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FSA warns against payments which ‘work around’ RDR commission ban

FSA Letters 480

The FSA has sent a Dear CEO letter to 24 providers and advisers warning against payments which “work around” the commission ban under the RDR.

The regulator says its supervisory work has alerted it to “moves in the market which could undermine the RDR adviser charging provisions” and unfairly disadvantage advisers who are working hard to prepare for adviser charging.

In the letter, the FSA says: “We are concerned that non-commission payments and benefits, typically included within ‘distribution agreements’ between provider and distributor firms, may be indicative of firms seeking alternative ways of preserving features of the market that the RDR intends to eradicate.”

In a statement published alongside the letter the FSA says: “We are concerned certain firms may be looking to ‘work around’ the adviser charging rules by soliciting or providing payments/benefits.

“This might mean that advisers continue to provide ‘biased’ advice to consumers when recommending a product provider and also make some firms’ adviser charges look lower than others simply because of the deals and arrangements they have in place with providers. Money from these arrangements would effectively cross-subsidise the cost of advice and could cause firms to recommend certain providers and products over others.”

The FSA adds: “We will be challenging firms who are pursuing these deals and arrangements and we will take robust action where we see evidence that they are circumventing the rules.”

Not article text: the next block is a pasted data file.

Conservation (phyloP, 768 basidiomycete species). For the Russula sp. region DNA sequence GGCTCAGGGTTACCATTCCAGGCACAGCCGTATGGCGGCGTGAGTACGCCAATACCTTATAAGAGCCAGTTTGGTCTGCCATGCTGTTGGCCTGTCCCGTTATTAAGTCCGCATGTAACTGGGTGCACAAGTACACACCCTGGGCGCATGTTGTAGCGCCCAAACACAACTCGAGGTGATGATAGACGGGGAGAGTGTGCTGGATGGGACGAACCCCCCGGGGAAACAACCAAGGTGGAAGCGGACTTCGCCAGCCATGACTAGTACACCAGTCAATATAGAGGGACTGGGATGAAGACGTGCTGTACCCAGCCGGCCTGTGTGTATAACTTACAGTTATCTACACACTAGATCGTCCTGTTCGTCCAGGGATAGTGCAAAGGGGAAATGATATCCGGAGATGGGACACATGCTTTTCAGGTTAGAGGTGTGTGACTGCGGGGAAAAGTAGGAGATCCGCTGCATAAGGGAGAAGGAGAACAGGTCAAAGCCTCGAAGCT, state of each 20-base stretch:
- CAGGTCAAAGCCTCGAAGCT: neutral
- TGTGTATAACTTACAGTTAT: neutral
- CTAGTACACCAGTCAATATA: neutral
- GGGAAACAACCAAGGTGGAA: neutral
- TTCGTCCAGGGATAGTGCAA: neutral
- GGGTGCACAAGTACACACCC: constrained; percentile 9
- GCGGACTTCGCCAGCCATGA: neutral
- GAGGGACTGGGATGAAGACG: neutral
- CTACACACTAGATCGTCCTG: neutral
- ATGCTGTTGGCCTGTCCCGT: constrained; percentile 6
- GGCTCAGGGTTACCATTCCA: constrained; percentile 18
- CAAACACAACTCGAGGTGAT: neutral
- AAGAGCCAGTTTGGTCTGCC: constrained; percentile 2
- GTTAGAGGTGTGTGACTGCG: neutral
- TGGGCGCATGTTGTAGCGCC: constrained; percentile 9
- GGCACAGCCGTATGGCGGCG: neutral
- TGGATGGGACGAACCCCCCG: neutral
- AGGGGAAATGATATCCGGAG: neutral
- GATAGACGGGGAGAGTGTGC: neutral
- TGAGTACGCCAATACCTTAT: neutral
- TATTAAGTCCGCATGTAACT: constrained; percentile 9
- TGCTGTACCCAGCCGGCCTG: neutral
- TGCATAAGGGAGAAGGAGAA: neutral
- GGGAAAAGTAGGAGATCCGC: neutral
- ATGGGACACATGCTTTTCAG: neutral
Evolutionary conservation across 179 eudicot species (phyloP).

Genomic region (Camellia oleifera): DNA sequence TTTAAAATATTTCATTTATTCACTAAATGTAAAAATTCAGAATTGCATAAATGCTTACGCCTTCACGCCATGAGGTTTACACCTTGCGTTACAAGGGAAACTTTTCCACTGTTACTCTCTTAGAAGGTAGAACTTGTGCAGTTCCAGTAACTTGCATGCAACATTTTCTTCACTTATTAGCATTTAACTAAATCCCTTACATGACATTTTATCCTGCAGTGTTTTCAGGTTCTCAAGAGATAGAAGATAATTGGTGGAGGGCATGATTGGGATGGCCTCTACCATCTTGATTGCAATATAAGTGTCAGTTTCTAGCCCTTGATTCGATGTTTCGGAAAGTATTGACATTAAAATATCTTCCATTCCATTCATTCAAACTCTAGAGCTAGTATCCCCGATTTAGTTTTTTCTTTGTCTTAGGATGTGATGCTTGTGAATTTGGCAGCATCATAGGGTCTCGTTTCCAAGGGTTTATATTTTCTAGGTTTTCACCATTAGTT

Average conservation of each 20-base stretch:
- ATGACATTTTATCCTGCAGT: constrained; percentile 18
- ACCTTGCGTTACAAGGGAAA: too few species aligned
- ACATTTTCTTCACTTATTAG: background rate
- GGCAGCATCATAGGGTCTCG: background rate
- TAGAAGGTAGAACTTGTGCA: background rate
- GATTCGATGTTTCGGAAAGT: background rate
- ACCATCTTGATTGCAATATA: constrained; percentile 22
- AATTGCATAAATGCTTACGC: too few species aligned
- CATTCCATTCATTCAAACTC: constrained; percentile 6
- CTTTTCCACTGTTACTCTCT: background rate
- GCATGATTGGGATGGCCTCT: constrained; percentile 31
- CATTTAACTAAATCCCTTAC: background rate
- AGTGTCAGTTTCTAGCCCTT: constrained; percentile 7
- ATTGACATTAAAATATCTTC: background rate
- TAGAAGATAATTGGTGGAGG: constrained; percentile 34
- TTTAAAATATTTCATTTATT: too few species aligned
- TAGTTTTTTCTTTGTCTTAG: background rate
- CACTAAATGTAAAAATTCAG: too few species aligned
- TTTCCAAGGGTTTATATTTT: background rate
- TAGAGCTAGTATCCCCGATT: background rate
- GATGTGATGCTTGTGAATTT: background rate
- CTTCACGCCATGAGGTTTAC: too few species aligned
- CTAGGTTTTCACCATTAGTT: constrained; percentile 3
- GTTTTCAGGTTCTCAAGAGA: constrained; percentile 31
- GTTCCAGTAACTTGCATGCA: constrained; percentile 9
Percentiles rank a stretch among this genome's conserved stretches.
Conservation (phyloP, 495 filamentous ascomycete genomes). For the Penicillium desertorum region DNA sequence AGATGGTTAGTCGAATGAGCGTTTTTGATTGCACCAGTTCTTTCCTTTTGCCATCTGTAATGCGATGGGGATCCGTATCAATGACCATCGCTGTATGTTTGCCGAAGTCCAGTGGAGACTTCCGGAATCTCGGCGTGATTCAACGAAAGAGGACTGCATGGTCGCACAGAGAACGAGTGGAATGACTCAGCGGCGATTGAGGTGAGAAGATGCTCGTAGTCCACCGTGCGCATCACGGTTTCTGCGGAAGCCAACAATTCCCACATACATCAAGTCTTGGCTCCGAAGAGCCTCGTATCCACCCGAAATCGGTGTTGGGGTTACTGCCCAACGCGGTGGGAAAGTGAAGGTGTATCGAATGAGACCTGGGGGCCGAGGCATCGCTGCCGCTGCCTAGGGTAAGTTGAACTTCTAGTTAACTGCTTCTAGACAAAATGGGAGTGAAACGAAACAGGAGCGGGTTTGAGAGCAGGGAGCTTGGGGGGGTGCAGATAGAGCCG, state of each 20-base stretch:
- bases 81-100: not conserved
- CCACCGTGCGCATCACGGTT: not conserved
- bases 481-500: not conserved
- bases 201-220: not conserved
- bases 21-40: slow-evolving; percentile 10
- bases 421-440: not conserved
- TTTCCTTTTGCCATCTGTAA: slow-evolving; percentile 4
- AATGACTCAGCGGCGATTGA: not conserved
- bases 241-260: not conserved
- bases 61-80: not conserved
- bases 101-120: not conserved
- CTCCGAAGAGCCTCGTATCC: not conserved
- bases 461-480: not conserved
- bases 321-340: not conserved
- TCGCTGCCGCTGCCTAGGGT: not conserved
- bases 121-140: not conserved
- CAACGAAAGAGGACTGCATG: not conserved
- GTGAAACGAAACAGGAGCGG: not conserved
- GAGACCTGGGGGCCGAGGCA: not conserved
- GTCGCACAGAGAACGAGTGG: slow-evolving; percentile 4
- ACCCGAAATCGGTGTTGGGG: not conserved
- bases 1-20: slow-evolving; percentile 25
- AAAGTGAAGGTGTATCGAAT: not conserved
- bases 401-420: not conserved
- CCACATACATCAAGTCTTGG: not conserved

In its letter to firms, the FSA says examples of inducements that are concerning include:

  • Providers contributing to the costs of adviser training, conferences and seminars. The FSA says these payments could be seen as an inducement as they have the potential to impair compliance with the adviser’s duty to act in the client’s best interests, and may not improve the quality of service to the client.
  • Providers paying advisers for help with promoting the provider’s retail investment products. These payments should reflect the cost incurred by the adviser or risk impairing the adviser’s to pay due regard to clients’ interests.
  • Payments from providers to distributors for the development of software as part of an integrated provider/distributor IT solution. Where costs incurred by the adviser go beyond those necessary to run provider software, that part of the cost may impair compliance with inducement rules.

The regulator says it has seen distribution agreements with terms of up to five years ahead of the RDR deadline. It says where all or most of the benefits are going to be used by the distributor after 31 December, a portion of the upfront benefits may need to be treated as if it was made after 31 December and so be caught by adviser charging rules.